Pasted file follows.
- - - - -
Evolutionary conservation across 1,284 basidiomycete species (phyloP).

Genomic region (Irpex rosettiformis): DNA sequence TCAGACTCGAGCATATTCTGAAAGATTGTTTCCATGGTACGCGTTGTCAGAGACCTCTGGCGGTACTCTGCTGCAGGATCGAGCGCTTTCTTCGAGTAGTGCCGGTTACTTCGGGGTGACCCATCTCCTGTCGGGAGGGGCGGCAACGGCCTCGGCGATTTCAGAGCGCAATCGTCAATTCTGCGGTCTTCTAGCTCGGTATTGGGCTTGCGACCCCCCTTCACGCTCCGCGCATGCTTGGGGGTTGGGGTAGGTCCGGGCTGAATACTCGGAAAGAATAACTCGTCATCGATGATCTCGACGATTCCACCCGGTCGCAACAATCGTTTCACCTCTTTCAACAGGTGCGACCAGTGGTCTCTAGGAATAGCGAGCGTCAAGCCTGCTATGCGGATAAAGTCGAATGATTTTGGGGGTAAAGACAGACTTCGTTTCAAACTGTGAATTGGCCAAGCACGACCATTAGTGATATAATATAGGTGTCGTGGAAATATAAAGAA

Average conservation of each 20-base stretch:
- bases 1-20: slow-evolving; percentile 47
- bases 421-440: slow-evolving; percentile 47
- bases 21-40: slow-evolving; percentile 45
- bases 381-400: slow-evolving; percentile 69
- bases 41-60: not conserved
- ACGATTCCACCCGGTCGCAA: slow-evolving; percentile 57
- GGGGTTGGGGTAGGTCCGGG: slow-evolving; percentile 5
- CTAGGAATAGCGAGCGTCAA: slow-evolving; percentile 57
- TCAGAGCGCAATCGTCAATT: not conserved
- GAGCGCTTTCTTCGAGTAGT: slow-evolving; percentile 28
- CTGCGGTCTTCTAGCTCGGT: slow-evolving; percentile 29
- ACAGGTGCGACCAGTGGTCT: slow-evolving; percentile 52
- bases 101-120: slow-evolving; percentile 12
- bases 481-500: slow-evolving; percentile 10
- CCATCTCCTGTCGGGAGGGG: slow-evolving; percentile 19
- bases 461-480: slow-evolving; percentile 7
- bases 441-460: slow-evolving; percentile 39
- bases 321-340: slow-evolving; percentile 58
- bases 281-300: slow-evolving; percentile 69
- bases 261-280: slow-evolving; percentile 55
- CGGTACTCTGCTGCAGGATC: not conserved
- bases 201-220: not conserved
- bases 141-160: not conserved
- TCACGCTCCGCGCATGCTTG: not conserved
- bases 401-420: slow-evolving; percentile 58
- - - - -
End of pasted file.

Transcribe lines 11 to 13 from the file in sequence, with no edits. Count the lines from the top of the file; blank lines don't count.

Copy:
- CTAGGAATAGCGAGCGTCAA: slow-evolving; percentile 57
- TCAGAGCGCAATCGTCAATT: not conserved
- GAGCGCTTTCTTCGAGTAGT: slow-evolving; percentile 28